Plastic Overshoot Day serves as a crucial reminder of our urgent need to address the global plastic pollution crisis. It underscores the necessity for nations to enhance their waste management systems, adopt sustainable practices, and foster global cooperation. As we mark this day, it is a call to action for governments, businesses, and individuals to intensify their efforts, innovate solutions, and commit to a sustainable future where plastic waste no longer overshadows our environmental responsibilities

Plastic Bank’s innovative approach to addressing the global crisis of plastic pollution embodies a powerful model of how environmental challenges can be transformed into opportunities for sustainable development. Through its effective plastic collection, strategic international partnerships, and community-based initiatives, Plastic Bank not only mitigates the impacts of plastic waste but also empowers communities, fosters economic growth, and promotes environmental stewardship.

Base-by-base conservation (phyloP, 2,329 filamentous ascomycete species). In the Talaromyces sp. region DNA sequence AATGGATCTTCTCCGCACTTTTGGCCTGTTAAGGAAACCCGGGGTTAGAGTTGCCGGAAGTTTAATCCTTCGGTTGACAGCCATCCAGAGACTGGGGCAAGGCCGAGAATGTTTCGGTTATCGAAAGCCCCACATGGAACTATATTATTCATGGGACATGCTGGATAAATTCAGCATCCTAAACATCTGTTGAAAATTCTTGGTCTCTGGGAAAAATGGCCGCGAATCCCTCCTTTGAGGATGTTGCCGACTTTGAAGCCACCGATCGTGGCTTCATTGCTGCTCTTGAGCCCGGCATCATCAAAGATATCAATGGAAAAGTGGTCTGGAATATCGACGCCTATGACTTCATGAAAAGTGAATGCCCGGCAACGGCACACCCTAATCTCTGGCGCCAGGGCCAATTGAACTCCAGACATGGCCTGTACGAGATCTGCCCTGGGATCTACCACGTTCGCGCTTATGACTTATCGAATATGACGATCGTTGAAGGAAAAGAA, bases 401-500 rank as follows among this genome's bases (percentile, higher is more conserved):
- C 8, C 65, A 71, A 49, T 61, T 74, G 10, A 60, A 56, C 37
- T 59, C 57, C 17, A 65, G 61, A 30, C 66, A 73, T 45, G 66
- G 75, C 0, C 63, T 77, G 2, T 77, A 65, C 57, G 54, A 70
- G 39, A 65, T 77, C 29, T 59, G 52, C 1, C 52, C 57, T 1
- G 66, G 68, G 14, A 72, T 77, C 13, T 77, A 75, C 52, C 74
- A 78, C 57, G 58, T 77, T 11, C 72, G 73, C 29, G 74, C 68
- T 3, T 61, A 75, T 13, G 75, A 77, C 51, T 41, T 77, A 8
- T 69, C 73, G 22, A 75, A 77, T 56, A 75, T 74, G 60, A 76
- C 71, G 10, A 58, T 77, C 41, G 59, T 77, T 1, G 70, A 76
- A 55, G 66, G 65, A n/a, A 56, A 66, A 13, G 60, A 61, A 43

As we continue to confront the escalating issue of plastic pollution, the work of organizations like Plastic Bank offers hope and a clear pathway toward a more sustainable and equitable world. Their efforts highlight the importance of collective action and the significant role innovative solutions play in achieving global sustainability goals.

We encourage you to visit Plastic Bank’s official website to learn more about the company’s mission, vision, and values. There, you can find comprehensive information about Plastic Bank’s commitment to reducing plastic pollution, partners, and core beliefs, providing you with a more in-depth understanding of its work.

  1. Sarah Perreard, et al. “Plastic Overshoot Day – Report 2024,” EA-Earth Action, 2024, 
  2. Sarah Perreard, et al. “Plastic Overshoot Day – Report 2024,” EA-Earth Action, 2024, 
  3. Sarah Perreard, et al. “Plastic Overshoot Day – Report 2024,” EA-Earth Action, 2024, 
  4. Sarah Perreard, et al. “Plastic Overshoot Day – Report 2024,” EA-Earth Action, 2024,